There is no pill for sleep apnea. Using CPAP each night takes personal effort and time to adjust. Mark struggled to find the right mask and often resisted using CPAP, he was still the grumpy old bear in the room. He also saw that he needed to make lifestyle changes, believing that good sleep was important and possible. He learned how to comfortably use his CPAP and became convinced that CPAP was only a partial solution - he also needed to respect his sleep needs. His sleep improved--and so did his wife's.

Not sleeping is a badge of honor for some, a burden for others. Mark, like many, did not realize that he needed more and better sleep. He, his family and his doctors had overlooked the signs because they were not looking. He had symptoms without a context. Happily, he woke up to his condition. Once he began to look for answers, he found them. Mark learned that poor sleep need not be a way of life. Better sleep required recognizing its importance, committing to good sleep habits and treating related issues.

Now ask yourself: Do I snore, stop breathing, have restless sleep, or spend the day with heavy eyelids?
Then decide: I'll talk to my doctor, and get more involved in my own sleep!

Mark wanted to help others, so his sleep doctor connected him to MyApnea.Org, a patient-centered community providing knowledge and support. Here was a way to help raise awareness that good sleep can be achievable, it is not an accident. He joined the more than 5,700 patients, family members, providers, researchers and clinicians collaborating about sleep. He subscribed to a forum on sleep habits, takes surveys, and reads about members' sleep apnea experiences and treatments. Now he votes to rank possible research topics from his perspective and checks that sleep research studies answer questions relevant to patients.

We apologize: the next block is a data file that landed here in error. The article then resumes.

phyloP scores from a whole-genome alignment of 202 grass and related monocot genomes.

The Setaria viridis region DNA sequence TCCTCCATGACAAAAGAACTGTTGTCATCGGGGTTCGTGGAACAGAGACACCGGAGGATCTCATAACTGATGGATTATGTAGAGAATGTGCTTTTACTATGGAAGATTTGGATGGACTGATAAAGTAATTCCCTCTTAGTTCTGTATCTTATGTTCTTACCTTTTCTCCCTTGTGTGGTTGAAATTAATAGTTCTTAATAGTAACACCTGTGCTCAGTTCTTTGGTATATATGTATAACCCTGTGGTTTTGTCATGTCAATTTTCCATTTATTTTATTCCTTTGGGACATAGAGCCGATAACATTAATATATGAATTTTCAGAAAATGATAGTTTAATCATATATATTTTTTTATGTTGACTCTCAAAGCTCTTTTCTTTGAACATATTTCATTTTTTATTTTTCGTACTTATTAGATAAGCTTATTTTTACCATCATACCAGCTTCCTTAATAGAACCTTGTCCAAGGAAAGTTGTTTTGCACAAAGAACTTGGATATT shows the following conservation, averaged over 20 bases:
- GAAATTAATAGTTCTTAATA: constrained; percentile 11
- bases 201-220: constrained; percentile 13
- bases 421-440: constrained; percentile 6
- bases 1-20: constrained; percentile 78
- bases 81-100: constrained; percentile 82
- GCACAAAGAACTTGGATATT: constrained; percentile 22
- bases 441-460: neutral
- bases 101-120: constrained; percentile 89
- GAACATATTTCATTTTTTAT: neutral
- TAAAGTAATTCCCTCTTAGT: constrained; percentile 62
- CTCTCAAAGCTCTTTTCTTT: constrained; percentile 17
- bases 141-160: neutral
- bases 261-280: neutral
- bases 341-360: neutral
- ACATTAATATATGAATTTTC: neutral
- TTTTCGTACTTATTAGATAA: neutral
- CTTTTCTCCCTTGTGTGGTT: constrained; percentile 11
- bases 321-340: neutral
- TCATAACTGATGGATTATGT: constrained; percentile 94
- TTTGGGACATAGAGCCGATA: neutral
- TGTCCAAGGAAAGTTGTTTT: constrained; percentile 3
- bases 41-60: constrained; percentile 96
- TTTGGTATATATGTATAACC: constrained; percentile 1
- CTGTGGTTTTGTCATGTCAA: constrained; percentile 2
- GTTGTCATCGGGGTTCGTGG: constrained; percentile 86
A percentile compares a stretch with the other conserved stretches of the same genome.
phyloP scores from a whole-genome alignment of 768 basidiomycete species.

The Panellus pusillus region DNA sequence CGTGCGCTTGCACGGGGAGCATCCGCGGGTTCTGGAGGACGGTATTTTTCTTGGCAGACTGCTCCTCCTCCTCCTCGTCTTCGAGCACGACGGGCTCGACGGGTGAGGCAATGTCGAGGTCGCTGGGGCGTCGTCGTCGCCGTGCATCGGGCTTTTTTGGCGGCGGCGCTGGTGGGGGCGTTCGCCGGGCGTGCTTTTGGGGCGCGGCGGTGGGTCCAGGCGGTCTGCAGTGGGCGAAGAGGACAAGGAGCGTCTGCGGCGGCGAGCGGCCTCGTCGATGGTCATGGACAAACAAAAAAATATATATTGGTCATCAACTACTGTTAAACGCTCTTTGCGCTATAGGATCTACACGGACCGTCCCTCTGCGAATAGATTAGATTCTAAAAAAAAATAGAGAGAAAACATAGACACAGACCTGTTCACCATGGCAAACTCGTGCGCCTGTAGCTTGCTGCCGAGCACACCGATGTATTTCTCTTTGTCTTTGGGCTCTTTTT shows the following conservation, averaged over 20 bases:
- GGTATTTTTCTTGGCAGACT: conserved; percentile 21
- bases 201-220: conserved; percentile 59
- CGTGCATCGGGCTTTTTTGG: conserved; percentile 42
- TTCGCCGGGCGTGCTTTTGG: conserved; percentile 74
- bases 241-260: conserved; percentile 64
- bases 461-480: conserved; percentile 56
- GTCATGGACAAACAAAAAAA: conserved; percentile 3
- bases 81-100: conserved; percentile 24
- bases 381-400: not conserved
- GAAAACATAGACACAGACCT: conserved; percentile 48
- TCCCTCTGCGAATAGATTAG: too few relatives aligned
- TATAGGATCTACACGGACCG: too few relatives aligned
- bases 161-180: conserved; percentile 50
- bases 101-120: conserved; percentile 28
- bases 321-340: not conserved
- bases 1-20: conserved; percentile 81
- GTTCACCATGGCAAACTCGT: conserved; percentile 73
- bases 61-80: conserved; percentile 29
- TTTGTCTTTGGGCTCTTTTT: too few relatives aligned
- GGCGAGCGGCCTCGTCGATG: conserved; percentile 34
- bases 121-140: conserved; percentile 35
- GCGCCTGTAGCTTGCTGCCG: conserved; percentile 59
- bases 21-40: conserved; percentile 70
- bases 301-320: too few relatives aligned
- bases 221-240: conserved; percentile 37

Approaches to health care and medical research are moving to change responding to rapidly rising costs and inadequate outcomes,. New research strategies seek better data, gathered faster, and more efficiently. Clinicians and researchers from different disciplines are working to break down silos and problem-solve together. Patients and caregivers, informed by successes in communities such as HIV and rare diseases, have learned to be organized and assertive, and to work with committed researchers and clinicians.

While sleep is a common cocktail conversation, it is often poorly appreciated and understood by patients and clinicians. By working together, patients, family members, care givers, researchers, and clinicians can find better ways to improve sleep. Thirty percent of Americans get less than six hours of sleep a night and 20% have excessive daytime sleepiness. MyApnea.Org surveys show that most patients had symptoms years before diagnosis. It is time for this to change.

Mark Hanson
Member, Patient Engagement Panel
Sleep Apnea Patient Centered Outcomes Network
Boston, MA

Jessie Bakker, PhD
Instructor of Medicine
Brigham and Women's Hospital
Harvard Medical School
Boston, MA

Susan Redline, M.D., M.P.H.
Peter C Farrell Professor of Sleep Medicine
Harvard Medical School
Brigham and Women's Hospital and Beth Israel Deaconess Medical Center
Boston, MA

supplied hyperlinks for facts and health statements - tested same.